On his 2nd solo album, Sympathizer, Michael Roberts (of Wooden Dinosaur and The Rear Defrosters) takes us into the woods to wonder at the ways humans make sense of their place in the world. In nine simple folk songs, Roberts takes us on a meandering journey through field and forest, where animals, trees, and landscapes serve as the subjects and objects of narratives which question what it means to connect to outdoor spaces in a time of rapid technological advancement.
Sympathizer is Roberts’s most stripped-down album in over a decade. In the middle of the pandemic, Roberts was offered some recording time at Guilford Sound, a world-class recording studio that his neighbor runs. Due to pandemic restrictions, Roberts put together a new band on short notice, and with no rehearsal time, the five-piece group spent just two nights recording. The result is an album that feels fragile but adventurous, nostalgic about the past, but hopeful about the future. Sympathizer is the sound of musicians remembering how to communicate as musicians again.
Sympathizer is out February 18 on Lost Honey Records.
Artist Statement from Kristian Brevik, who will be discussing his work, which will be hanging in the cafe, to kick off the evening:
My scientific work looks at the role of epigenetics and transposable elements on the rapid evolution of insect pests, whose evolution is largely driven by human activity (farming, spraying insecticides, changing the climate). Insecticide resistance is a prime example of rapid evolutionary change brought on by humans - and provides us with an ideal “natural” experiment to examine. I integrate data science, bioinformatics, and a variety of genomic and statistical tools to answer questions about how insects evolve.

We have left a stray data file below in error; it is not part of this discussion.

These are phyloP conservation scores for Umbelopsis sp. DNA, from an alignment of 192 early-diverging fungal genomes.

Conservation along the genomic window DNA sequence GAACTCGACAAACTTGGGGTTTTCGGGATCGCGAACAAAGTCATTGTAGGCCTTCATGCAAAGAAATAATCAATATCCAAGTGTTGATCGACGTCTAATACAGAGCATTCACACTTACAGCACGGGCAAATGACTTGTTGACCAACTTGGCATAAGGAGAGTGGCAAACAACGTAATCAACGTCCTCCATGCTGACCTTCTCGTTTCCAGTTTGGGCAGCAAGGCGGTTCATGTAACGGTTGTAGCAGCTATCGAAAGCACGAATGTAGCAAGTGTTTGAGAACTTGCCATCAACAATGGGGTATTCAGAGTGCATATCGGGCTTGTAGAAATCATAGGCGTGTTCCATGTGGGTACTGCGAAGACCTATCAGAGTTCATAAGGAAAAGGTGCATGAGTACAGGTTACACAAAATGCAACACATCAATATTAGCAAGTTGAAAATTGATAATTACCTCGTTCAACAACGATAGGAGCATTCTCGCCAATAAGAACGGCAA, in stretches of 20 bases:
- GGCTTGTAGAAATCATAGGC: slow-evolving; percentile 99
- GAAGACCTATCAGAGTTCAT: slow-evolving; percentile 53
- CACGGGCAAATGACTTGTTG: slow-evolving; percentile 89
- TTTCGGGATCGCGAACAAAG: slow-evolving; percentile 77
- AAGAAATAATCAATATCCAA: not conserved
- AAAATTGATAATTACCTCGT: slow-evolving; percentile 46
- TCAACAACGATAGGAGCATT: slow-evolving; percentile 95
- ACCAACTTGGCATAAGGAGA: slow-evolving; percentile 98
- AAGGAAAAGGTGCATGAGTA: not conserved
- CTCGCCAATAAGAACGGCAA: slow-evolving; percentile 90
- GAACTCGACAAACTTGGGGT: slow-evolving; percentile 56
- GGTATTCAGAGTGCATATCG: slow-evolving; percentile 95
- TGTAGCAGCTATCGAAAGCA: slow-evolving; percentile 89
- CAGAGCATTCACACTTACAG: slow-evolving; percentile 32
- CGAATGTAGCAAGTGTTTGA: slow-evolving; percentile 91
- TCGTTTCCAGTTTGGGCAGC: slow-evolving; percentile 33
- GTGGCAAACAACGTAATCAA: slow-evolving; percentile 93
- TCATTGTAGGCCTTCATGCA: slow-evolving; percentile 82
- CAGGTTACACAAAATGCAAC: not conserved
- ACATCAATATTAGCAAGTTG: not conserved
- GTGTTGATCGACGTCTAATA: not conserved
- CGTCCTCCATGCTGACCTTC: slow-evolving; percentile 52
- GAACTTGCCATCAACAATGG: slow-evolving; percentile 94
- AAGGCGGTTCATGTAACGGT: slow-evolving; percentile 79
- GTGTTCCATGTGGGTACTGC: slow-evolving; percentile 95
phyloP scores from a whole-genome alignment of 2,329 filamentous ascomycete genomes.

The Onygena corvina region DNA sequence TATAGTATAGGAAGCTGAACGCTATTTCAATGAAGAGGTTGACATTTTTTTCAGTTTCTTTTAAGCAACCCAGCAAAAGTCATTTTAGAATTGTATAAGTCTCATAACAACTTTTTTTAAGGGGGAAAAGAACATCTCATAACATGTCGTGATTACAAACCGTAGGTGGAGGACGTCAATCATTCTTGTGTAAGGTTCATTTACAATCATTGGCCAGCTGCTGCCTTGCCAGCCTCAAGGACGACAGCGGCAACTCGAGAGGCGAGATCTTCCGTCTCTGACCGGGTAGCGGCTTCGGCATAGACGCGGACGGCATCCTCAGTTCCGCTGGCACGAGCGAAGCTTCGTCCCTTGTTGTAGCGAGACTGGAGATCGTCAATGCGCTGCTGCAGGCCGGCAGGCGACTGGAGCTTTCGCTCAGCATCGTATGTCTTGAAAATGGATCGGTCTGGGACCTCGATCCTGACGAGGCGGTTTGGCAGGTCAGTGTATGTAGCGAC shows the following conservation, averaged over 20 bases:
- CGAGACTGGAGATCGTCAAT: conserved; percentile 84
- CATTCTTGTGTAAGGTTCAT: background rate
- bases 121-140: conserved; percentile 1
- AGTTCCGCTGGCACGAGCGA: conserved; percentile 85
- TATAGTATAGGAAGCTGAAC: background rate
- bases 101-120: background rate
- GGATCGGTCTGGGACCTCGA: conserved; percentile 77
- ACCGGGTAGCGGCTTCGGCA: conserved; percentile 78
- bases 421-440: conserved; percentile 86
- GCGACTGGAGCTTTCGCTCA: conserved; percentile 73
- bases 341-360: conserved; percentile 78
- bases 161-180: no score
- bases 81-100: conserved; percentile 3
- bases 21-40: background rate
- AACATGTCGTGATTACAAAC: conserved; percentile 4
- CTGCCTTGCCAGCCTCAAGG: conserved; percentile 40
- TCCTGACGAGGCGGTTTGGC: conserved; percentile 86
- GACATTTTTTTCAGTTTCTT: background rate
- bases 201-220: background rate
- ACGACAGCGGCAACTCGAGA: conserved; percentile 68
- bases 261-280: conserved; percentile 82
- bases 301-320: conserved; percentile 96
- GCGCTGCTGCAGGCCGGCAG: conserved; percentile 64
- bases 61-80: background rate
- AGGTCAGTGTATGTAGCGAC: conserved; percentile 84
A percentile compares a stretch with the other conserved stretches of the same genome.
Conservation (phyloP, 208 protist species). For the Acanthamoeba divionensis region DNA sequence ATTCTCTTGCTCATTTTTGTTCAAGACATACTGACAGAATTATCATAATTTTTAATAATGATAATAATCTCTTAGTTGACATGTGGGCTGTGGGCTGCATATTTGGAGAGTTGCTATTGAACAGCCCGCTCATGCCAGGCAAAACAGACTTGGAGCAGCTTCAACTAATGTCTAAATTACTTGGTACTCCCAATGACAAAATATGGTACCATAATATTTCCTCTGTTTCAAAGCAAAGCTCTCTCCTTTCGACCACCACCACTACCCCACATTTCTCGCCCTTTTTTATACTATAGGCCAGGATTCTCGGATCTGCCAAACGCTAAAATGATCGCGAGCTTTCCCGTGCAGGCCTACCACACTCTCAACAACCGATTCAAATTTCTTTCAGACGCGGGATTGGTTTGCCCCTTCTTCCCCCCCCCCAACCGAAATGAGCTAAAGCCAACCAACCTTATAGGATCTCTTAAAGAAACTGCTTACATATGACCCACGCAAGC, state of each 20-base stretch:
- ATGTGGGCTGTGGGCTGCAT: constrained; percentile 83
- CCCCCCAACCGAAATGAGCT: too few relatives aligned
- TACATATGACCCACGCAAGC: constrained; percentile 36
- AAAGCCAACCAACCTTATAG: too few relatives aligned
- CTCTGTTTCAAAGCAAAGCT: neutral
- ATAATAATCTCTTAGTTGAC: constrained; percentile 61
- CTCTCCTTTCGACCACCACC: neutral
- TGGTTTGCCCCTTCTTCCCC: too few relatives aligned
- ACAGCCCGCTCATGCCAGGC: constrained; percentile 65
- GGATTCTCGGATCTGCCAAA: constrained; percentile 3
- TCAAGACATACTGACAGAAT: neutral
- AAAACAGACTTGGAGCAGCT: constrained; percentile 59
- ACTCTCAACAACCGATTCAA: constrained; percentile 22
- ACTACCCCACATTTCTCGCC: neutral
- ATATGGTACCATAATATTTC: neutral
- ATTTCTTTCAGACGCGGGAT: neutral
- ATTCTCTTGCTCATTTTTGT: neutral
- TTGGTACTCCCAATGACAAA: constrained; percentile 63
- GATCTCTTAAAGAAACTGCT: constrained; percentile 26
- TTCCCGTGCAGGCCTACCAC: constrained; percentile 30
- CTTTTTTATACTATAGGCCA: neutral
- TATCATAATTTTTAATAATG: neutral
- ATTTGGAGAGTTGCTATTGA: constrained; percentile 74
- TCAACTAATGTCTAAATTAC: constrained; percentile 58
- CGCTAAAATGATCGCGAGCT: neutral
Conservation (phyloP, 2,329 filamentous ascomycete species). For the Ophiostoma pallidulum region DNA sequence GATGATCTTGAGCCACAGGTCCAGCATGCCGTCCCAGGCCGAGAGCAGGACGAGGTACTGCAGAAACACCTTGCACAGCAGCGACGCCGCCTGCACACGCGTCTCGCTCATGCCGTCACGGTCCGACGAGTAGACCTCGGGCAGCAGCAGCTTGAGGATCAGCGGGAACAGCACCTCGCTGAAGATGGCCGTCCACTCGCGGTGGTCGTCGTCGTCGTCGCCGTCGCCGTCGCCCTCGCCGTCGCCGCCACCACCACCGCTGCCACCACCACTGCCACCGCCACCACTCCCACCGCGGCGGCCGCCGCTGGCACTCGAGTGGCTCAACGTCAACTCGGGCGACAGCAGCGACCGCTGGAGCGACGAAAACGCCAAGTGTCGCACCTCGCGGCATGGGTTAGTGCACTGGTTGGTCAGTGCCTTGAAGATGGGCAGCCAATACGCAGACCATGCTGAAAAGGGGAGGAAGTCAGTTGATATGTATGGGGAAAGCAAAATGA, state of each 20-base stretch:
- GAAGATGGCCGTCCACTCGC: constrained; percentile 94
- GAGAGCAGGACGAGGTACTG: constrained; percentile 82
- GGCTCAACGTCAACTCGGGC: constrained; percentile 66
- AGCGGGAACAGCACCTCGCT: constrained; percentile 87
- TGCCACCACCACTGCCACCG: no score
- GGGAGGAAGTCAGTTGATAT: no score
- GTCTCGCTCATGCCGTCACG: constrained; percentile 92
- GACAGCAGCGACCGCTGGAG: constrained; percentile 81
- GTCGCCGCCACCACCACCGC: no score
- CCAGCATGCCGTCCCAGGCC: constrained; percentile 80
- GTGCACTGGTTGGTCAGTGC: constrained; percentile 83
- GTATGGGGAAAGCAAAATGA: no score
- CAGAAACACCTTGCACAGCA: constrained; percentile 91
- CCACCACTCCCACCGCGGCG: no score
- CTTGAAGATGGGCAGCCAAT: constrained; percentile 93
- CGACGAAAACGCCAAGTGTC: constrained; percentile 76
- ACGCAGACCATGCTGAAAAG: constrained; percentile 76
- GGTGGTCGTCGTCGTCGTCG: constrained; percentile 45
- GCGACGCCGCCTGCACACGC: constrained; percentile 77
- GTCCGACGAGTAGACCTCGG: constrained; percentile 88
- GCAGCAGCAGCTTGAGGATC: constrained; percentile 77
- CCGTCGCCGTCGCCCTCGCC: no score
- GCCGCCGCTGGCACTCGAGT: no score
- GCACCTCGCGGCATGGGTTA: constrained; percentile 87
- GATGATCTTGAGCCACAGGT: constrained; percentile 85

My art explores the interactions between humans and other-than-humans, by highlighting the commonalities of form shared by ships and whales, by wondering about the ways we shape each other; through domestication, eating each other, and changing each others experience of the world, increasingly through extinction. Some of my recent projects focus on the entanglements between whales and humans, and the ways in which how we experience the lives of others through art may shape our attitudes and behaviors.